Nama NI loan sale: PAC criticises 'failure' to remove Frank Cushnahan
The failure to remove Frank Cushnahan from Nama's Northern Ireland advisory board was "a failure of corporate governance", a report has concluded.
The report, which examines the sale of Nama's Northern Ireland portfolio, was carried out by the Irish Parliament's Public Accounts Committee (PAC)
Mr Cushnahan, a Belfast businessman, was on the board from 2010 until 2013.
He was a financial adviser to seven different Nama debtors, an interest he disclosed at the time as required.
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However, the PAC said the he should have been removed from the board when those interests were disclosed.
That goes further than an earlier report by the Irish Auditor General.
It said Nama should "have formally considered" whether Mr Cushnahan's involvement in discussion of its Northern Ireland strategy was consistent with his involvement as a financial adviser to debtors.
Nama, an Irish state agency, was established in 2009 to take control of billions of euros of bad property loans which were damaging the Irish banks.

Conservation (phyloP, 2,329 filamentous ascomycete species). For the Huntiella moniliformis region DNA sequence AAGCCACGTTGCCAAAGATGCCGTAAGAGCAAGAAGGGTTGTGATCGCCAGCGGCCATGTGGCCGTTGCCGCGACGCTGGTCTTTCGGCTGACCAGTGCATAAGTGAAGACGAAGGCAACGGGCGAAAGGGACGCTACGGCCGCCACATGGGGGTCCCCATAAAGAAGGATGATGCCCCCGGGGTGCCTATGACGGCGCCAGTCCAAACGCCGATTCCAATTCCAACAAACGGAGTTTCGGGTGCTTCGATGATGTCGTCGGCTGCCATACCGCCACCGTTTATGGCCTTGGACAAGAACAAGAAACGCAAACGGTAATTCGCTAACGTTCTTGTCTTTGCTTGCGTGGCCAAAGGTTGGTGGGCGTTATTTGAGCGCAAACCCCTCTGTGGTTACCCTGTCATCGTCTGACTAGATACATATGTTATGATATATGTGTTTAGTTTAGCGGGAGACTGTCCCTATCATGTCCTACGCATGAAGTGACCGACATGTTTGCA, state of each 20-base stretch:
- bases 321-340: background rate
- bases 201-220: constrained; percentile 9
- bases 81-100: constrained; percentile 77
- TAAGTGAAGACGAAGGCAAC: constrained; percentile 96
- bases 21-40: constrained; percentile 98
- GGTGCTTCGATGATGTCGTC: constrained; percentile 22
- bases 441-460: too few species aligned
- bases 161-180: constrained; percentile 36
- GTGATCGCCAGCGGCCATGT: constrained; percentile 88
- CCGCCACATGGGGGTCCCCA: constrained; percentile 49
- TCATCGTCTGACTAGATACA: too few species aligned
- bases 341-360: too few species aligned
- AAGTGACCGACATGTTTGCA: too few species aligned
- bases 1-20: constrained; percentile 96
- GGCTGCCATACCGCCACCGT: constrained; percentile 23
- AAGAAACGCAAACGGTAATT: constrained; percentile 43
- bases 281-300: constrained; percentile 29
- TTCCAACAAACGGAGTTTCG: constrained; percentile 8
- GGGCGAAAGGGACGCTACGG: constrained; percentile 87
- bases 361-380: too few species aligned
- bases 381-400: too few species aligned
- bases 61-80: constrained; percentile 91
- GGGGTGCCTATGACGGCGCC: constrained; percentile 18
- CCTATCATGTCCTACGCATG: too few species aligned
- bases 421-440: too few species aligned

It sold its entire Northern Ireland portfolio to Cerberus, a US investment fund, for £1.24bn in 2014.
The PAC has concluded that the sales process, which lead to a loss of £162m, was "seriously deficient" and Nama had been unable to show it got value for money for the state.
It said that key elements of the sale were influenced by one of the bidders, US fund Pimco.
The report also finds it was not "procedurally appropriate" for the Irish Minister for Finance, Michael Noonan, to meet with Cerberus, as it could have given the perception of preferential treatment.
This conclusion was disputed by committee members from Mr Noonan's Fine Gael party.
Mr Cushnahan has consistently denied any wrongdoing in relation to the deal.